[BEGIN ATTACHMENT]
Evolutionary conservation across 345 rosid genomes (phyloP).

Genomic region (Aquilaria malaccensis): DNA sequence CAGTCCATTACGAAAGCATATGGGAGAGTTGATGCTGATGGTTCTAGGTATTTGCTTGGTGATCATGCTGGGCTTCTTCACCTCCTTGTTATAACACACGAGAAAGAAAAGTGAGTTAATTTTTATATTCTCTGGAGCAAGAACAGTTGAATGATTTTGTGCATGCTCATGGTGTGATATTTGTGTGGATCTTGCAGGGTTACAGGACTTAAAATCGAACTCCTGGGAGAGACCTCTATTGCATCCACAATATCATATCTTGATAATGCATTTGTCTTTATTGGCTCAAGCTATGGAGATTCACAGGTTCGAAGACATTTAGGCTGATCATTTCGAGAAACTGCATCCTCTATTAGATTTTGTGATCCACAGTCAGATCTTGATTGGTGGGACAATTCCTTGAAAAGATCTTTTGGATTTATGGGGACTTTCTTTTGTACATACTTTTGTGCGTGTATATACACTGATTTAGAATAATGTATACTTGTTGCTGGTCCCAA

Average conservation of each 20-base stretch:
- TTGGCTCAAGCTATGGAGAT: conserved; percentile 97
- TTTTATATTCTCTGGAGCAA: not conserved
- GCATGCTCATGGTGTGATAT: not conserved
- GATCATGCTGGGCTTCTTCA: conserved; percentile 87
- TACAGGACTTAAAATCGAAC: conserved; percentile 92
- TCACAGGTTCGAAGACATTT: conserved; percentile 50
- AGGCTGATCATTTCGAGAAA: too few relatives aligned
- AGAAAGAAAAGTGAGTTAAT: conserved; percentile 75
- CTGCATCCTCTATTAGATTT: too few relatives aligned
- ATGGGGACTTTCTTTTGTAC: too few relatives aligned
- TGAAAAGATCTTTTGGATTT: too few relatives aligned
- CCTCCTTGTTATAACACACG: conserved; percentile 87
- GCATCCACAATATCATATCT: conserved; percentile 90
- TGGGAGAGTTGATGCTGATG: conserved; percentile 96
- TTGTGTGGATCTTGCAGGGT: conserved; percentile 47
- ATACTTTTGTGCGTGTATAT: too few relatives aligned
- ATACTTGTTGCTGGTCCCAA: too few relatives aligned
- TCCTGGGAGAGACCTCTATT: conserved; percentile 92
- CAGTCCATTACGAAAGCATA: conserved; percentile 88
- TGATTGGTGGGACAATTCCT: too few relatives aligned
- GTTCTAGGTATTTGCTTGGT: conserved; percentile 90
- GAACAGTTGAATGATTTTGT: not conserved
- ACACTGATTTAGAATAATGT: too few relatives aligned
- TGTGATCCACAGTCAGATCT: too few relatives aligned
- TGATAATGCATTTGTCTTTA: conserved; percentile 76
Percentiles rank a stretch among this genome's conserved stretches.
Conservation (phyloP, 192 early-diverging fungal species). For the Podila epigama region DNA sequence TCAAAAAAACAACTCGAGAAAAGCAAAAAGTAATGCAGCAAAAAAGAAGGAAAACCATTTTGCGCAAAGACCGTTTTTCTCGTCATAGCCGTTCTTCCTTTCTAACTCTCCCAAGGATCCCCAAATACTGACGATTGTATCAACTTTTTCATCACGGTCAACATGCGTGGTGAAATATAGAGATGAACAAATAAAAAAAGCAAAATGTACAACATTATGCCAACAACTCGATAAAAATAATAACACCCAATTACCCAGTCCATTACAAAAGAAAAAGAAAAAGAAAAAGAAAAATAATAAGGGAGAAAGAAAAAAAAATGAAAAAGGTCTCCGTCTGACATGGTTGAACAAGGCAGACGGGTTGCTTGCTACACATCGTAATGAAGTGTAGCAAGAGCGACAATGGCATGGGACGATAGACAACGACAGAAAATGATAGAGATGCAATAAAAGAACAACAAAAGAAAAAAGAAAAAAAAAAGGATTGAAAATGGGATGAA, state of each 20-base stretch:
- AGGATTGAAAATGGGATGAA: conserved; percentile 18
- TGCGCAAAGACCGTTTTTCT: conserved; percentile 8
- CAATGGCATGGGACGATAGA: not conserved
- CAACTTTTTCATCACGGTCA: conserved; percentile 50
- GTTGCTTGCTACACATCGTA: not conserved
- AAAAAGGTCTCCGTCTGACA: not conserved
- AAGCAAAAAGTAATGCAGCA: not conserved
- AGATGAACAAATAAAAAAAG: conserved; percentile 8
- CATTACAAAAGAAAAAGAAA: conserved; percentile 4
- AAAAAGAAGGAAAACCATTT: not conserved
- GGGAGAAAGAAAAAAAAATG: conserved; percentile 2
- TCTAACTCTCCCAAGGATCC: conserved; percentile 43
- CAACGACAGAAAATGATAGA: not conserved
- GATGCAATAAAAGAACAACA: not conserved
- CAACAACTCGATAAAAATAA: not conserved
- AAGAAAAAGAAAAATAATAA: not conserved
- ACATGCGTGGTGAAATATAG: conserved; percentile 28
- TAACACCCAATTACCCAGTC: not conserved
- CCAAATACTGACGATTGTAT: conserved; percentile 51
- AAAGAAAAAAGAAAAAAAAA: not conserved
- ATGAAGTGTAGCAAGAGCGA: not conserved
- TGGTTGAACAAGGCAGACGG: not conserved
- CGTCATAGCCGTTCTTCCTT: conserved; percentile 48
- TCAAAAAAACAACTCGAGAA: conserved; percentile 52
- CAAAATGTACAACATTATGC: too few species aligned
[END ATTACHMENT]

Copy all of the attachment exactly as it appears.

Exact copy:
Evolutionary conservation across 345 rosid genomes (phyloP).

Genomic region (Aquilaria malaccensis): DNA sequence CAGTCCATTACGAAAGCATATGGGAGAGTTGATGCTGATGGTTCTAGGTATTTGCTTGGTGATCATGCTGGGCTTCTTCACCTCCTTGTTATAACACACGAGAAAGAAAAGTGAGTTAATTTTTATATTCTCTGGAGCAAGAACAGTTGAATGATTTTGTGCATGCTCATGGTGTGATATTTGTGTGGATCTTGCAGGGTTACAGGACTTAAAATCGAACTCCTGGGAGAGACCTCTATTGCATCCACAATATCATATCTTGATAATGCATTTGTCTTTATTGGCTCAAGCTATGGAGATTCACAGGTTCGAAGACATTTAGGCTGATCATTTCGAGAAACTGCATCCTCTATTAGATTTTGTGATCCACAGTCAGATCTTGATTGGTGGGACAATTCCTTGAAAAGATCTTTTGGATTTATGGGGACTTTCTTTTGTACATACTTTTGTGCGTGTATATACACTGATTTAGAATAATGTATACTTGTTGCTGGTCCCAA

Average conservation of each 20-base stretch:
- TTGGCTCAAGCTATGGAGAT: conserved; percentile 97
- TTTTATATTCTCTGGAGCAA: not conserved
- GCATGCTCATGGTGTGATAT: not conserved
- GATCATGCTGGGCTTCTTCA: conserved; percentile 87
- TACAGGACTTAAAATCGAAC: conserved; percentile 92
- TCACAGGTTCGAAGACATTT: conserved; percentile 50
- AGGCTGATCATTTCGAGAAA: too few relatives aligned
- AGAAAGAAAAGTGAGTTAAT: conserved; percentile 75
- CTGCATCCTCTATTAGATTT: too few relatives aligned
- ATGGGGACTTTCTTTTGTAC: too few relatives aligned
- TGAAAAGATCTTTTGGATTT: too few relatives aligned
- CCTCCTTGTTATAACACACG: conserved; percentile 87
- GCATCCACAATATCATATCT: conserved; percentile 90
- TGGGAGAGTTGATGCTGATG: conserved; percentile 96
- TTGTGTGGATCTTGCAGGGT: conserved; percentile 47
- ATACTTTTGTGCGTGTATAT: too few relatives aligned
- ATACTTGTTGCTGGTCCCAA: too few relatives aligned
- TCCTGGGAGAGACCTCTATT: conserved; percentile 92
- CAGTCCATTACGAAAGCATA: conserved; percentile 88
- TGATTGGTGGGACAATTCCT: too few relatives aligned
- GTTCTAGGTATTTGCTTGGT: conserved; percentile 90
- GAACAGTTGAATGATTTTGT: not conserved
- ACACTGATTTAGAATAATGT: too few relatives aligned
- TGTGATCCACAGTCAGATCT: too few relatives aligned
- TGATAATGCATTTGTCTTTA: conserved; percentile 76
Percentiles rank a stretch among this genome's conserved stretches.
Conservation (phyloP, 192 early-diverging fungal species). For the Podila epigama region DNA sequence TCAAAAAAACAACTCGAGAAAAGCAAAAAGTAATGCAGCAAAAAAGAAGGAAAACCATTTTGCGCAAAGACCGTTTTTCTCGTCATAGCCGTTCTTCCTTTCTAACTCTCCCAAGGATCCCCAAATACTGACGATTGTATCAACTTTTTCATCACGGTCAACATGCGTGGTGAAATATAGAGATGAACAAATAAAAAAAGCAAAATGTACAACATTATGCCAACAACTCGATAAAAATAATAACACCCAATTACCCAGTCCATTACAAAAGAAAAAGAAAAAGAAAAAGAAAAATAATAAGGGAGAAAGAAAAAAAAATGAAAAAGGTCTCCGTCTGACATGGTTGAACAAGGCAGACGGGTTGCTTGCTACACATCGTAATGAAGTGTAGCAAGAGCGACAATGGCATGGGACGATAGACAACGACAGAAAATGATAGAGATGCAATAAAAGAACAACAAAAGAAAAAAGAAAAAAAAAAGGATTGAAAATGGGATGAA, state of each 20-base stretch:
- AGGATTGAAAATGGGATGAA: conserved; percentile 18
- TGCGCAAAGACCGTTTTTCT: conserved; percentile 8
- CAATGGCATGGGACGATAGA: not conserved
- CAACTTTTTCATCACGGTCA: conserved; percentile 50
- GTTGCTTGCTACACATCGTA: not conserved
- AAAAAGGTCTCCGTCTGACA: not conserved
- AAGCAAAAAGTAATGCAGCA: not conserved
- AGATGAACAAATAAAAAAAG: conserved; percentile 8
- CATTACAAAAGAAAAAGAAA: conserved; percentile 4
- AAAAAGAAGGAAAACCATTT: not conserved
- GGGAGAAAGAAAAAAAAATG: conserved; percentile 2
- TCTAACTCTCCCAAGGATCC: conserved; percentile 43
- CAACGACAGAAAATGATAGA: not conserved
- GATGCAATAAAAGAACAACA: not conserved
- CAACAACTCGATAAAAATAA: not conserved
- AAGAAAAAGAAAAATAATAA: not conserved
- ACATGCGTGGTGAAATATAG: conserved; percentile 28
- TAACACCCAATTACCCAGTC: not conserved
- CCAAATACTGACGATTGTAT: conserved; percentile 51
- AAAGAAAAAAGAAAAAAAAA: not conserved
- ATGAAGTGTAGCAAGAGCGA: not conserved
- TGGTTGAACAAGGCAGACGG: not conserved
- CGTCATAGCCGTTCTTCCTT: conserved; percentile 48
- TCAAAAAAACAACTCGAGAA: conserved; percentile 52
- CAAAATGTACAACATTATGC: too few species aligned